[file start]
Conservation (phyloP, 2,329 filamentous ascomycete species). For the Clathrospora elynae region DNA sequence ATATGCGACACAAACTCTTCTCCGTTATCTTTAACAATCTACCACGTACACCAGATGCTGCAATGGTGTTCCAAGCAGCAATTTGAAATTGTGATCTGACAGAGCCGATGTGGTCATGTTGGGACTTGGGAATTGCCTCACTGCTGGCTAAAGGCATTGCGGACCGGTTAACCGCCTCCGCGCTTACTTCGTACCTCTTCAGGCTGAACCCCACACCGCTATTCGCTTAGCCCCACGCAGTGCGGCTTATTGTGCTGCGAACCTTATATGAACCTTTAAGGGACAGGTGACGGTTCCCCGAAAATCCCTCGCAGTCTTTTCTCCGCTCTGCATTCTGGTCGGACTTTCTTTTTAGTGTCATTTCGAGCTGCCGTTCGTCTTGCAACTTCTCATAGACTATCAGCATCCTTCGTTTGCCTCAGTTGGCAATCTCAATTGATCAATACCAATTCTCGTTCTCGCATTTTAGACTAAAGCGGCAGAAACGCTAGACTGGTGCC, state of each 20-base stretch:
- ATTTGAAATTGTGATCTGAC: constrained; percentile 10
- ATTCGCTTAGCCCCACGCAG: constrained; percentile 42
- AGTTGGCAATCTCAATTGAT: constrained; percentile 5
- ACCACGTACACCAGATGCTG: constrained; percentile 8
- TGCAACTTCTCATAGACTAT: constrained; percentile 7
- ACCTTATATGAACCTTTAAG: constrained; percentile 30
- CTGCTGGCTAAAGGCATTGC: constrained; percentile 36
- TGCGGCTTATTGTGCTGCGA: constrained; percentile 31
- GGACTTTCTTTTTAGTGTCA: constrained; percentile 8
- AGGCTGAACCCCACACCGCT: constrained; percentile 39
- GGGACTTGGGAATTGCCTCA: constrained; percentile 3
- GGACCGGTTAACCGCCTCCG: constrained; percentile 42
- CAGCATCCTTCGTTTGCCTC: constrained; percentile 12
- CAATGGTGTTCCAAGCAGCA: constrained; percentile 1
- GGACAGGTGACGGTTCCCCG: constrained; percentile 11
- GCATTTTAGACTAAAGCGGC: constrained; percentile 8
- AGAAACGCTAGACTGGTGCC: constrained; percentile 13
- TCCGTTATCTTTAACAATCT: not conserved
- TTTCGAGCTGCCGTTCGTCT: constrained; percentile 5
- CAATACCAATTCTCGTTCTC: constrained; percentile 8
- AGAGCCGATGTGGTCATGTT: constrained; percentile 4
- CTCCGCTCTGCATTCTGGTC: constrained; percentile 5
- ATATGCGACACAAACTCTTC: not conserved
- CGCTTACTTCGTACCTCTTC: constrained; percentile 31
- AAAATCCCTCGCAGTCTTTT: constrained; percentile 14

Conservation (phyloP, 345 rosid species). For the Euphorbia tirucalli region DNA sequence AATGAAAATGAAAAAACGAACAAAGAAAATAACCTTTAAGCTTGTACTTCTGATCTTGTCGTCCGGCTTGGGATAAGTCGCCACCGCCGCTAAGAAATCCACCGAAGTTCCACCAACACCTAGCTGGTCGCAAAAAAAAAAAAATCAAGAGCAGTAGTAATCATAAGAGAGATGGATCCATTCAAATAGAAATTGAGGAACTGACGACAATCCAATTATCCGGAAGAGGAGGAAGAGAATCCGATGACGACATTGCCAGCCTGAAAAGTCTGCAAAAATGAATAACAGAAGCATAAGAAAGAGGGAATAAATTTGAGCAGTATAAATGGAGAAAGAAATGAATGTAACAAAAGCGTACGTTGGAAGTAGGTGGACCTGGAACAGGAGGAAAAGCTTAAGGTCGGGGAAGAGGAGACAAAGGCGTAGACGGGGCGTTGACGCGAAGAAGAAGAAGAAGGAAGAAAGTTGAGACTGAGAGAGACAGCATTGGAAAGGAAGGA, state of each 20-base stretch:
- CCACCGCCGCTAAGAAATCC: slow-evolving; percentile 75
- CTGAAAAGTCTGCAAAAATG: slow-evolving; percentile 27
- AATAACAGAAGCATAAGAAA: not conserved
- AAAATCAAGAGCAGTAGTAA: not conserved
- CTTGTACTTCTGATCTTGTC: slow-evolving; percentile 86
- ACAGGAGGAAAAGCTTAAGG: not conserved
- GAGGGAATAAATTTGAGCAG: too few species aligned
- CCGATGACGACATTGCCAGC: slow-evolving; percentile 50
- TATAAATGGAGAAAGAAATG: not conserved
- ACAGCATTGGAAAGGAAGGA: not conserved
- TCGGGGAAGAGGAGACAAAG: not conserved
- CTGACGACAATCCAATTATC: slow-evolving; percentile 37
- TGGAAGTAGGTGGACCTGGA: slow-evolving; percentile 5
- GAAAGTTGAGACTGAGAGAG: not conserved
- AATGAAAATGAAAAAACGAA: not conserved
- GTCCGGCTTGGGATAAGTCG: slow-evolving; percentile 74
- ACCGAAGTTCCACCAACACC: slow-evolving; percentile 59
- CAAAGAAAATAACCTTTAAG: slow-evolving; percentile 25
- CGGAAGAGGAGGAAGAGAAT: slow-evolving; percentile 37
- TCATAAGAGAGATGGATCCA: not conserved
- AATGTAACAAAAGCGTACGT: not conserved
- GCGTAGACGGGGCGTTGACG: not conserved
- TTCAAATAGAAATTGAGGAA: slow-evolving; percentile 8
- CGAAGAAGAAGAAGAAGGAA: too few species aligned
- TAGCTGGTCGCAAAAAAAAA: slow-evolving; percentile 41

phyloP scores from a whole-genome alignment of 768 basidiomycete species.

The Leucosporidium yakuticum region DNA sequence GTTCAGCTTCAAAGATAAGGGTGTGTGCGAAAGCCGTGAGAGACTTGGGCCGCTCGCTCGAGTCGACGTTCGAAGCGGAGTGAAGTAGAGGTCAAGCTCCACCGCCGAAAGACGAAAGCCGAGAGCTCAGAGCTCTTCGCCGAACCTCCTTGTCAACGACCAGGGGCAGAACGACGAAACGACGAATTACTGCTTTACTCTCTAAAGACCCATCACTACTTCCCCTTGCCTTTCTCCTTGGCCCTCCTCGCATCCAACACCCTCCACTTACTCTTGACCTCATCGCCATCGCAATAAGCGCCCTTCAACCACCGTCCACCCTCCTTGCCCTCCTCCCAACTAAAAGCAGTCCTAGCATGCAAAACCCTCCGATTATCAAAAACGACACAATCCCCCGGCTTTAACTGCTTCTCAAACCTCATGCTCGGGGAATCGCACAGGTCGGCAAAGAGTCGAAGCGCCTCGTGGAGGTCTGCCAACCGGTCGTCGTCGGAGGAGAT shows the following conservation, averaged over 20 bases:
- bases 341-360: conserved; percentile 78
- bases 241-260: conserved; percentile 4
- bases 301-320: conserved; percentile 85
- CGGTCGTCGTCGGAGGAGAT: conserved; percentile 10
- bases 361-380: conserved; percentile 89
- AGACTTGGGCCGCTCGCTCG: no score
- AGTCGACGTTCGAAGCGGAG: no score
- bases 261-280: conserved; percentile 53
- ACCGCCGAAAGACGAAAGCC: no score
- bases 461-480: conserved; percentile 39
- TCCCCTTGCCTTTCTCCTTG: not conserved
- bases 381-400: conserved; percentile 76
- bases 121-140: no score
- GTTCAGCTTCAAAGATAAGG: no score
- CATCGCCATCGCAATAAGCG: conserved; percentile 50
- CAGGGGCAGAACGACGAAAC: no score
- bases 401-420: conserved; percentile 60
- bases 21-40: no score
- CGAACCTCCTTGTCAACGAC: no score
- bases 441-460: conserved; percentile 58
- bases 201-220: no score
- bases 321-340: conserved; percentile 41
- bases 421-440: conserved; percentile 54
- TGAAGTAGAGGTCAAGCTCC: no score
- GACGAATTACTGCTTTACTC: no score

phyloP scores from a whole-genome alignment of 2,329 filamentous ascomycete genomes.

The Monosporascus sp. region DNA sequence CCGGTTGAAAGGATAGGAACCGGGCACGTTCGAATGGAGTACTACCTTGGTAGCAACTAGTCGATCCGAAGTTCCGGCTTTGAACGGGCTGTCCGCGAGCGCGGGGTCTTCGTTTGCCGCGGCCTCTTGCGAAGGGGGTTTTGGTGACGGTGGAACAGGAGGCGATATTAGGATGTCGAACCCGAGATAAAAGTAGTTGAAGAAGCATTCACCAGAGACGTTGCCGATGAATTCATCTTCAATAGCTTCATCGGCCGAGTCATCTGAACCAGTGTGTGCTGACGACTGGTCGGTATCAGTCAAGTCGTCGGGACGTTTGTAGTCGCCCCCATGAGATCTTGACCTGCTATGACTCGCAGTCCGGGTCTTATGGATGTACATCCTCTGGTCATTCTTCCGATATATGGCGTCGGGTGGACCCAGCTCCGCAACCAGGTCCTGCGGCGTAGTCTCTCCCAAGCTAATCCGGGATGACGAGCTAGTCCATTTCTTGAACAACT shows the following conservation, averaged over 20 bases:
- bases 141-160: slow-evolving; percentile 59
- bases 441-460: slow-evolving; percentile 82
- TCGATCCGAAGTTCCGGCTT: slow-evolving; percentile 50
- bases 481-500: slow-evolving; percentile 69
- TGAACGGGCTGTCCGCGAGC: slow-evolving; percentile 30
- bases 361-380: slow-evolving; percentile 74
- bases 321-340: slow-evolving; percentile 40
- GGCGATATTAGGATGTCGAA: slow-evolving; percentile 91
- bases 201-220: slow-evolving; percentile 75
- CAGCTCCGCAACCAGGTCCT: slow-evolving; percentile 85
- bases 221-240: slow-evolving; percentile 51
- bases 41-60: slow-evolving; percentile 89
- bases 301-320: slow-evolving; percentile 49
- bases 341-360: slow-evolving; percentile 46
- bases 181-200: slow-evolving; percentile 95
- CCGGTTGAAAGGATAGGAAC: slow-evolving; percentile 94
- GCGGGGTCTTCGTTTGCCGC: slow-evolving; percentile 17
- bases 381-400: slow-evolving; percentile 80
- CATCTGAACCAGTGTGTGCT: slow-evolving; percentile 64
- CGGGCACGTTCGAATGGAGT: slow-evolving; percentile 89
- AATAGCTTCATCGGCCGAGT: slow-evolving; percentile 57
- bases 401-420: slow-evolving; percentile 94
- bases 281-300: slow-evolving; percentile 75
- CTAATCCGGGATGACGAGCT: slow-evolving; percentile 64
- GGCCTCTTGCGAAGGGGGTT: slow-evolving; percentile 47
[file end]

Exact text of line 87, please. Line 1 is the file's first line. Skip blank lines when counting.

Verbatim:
- bases 361-380: slow-evolving; percentile 74